Why did you cut the original Office series off, but then allow it to be replicated in different countries by different producers?

When you do everything yourself, you either run out of ideas or you repeat yourself or the quality goes down. When you franchise out, it can keep going but it’s not really your baby. When we did the American Office, they wanted me to play Michael Scott, and they wanted me to write and direct. We said, “What’s the point?” It should be made by Americans for Americans. And it’s great, because what comes back is your favorite sitcom that you didn’t have anything to do with.

Mainly, though, I had a backlog of ideas. I’ve got, you know, four or five things in production, but another 10 waiting; I’m deciding which ones to do and in what order. There aren’t enough hours in the day to do them all. It’s like that Keats poem: if I should die “before my pen has glean’d my teeming brain.” I started late. I don’t want to die with a good idea. I want to get it out.

Explain how you work collaboratively.

Well, with Stephen, two heads are better than one, and it’s fun. But there’s a compromise, which is bad, because the best things are a single vision. So you’ve got to find that between the two of you, and it’s luck that out of six billion people I bumped into someone who sees eye-to-eye with me on about 90% of everything we talk about. We find subjects we’re both excited about to keep conflict down. We have this golden rule: With any idea in all our brainstorming, one veto and it’s out. We don’t have to justify why we don’t like it. It just goes. Of course, the cutting-room floor is knee-deep. But the finished product we’re both proud of—not only at the time, but also in 25 years’time.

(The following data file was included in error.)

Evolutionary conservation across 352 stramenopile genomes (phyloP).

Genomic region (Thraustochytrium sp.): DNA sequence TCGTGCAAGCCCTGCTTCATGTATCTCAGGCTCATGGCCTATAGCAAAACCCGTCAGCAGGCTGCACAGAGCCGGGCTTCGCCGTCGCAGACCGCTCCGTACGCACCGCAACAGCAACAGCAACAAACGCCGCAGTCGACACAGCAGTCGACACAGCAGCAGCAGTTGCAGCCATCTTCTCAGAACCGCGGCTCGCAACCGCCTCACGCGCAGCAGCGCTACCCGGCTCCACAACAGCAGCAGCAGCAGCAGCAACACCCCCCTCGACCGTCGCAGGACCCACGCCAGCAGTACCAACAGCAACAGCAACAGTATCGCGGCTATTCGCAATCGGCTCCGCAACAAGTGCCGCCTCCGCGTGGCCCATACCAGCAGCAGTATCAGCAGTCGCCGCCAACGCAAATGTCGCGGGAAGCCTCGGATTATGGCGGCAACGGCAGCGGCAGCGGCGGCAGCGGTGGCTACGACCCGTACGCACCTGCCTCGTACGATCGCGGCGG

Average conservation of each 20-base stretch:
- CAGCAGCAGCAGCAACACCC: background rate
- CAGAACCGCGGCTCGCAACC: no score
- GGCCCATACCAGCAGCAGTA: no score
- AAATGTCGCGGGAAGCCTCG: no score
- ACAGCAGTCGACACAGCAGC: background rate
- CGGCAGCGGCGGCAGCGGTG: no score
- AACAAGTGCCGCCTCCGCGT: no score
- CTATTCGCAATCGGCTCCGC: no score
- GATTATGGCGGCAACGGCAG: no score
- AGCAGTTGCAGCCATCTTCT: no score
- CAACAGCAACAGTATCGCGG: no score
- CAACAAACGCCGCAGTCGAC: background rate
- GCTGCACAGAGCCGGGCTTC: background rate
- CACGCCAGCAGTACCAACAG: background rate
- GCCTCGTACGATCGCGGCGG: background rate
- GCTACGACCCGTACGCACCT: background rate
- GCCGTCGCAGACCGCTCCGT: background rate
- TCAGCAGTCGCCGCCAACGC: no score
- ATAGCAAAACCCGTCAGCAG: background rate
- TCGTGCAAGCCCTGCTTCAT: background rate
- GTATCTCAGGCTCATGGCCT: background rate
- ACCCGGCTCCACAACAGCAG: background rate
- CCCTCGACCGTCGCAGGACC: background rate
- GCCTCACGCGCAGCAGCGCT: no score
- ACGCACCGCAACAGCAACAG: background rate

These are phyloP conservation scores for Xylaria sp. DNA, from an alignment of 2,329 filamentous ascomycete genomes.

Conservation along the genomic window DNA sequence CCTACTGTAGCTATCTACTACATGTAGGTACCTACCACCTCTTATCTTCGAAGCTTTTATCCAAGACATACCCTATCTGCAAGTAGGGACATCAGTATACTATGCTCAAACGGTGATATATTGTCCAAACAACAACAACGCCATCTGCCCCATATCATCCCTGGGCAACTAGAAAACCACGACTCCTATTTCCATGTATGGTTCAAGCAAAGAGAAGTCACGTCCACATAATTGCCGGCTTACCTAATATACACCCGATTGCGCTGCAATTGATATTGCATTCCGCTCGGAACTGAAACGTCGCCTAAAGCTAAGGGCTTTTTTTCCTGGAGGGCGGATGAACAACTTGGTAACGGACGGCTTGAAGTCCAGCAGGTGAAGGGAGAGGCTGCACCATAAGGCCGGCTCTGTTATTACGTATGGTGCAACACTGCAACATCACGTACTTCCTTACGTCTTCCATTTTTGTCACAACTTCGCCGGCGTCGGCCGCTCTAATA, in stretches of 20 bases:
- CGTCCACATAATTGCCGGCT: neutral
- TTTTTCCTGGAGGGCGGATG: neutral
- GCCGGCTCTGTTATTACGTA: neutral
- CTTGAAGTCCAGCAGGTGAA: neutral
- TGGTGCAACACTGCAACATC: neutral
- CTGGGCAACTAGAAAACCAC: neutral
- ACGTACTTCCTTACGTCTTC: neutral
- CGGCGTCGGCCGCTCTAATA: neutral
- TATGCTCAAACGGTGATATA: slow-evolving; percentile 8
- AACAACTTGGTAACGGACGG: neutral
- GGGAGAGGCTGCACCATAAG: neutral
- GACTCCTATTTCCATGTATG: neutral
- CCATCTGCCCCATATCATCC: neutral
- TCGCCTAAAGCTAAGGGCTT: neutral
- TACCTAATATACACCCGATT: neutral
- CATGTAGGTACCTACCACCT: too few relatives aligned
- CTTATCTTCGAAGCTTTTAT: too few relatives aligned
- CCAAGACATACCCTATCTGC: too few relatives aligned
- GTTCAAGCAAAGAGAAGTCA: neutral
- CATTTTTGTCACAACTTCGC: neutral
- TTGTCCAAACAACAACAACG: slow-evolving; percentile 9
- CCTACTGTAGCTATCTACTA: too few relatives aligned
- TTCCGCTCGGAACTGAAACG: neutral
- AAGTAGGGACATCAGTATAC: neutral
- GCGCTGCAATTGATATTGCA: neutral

With stand-up, I’ve got a room of 10,000 collaborators and critics. Tens of thousands of people have come out and paid $60, they’ve arranged a babysitter, they’ve found a parking space, so I’d better have something to say. But what do I talk about? My voice is playing the politically incorrect character, but my target is always the sensibilities of me and everyone else: middle-class angst, prejudice, pretension. I’m saying, “You thought you couldn’t laugh here, but you can, because now you see the target is you.”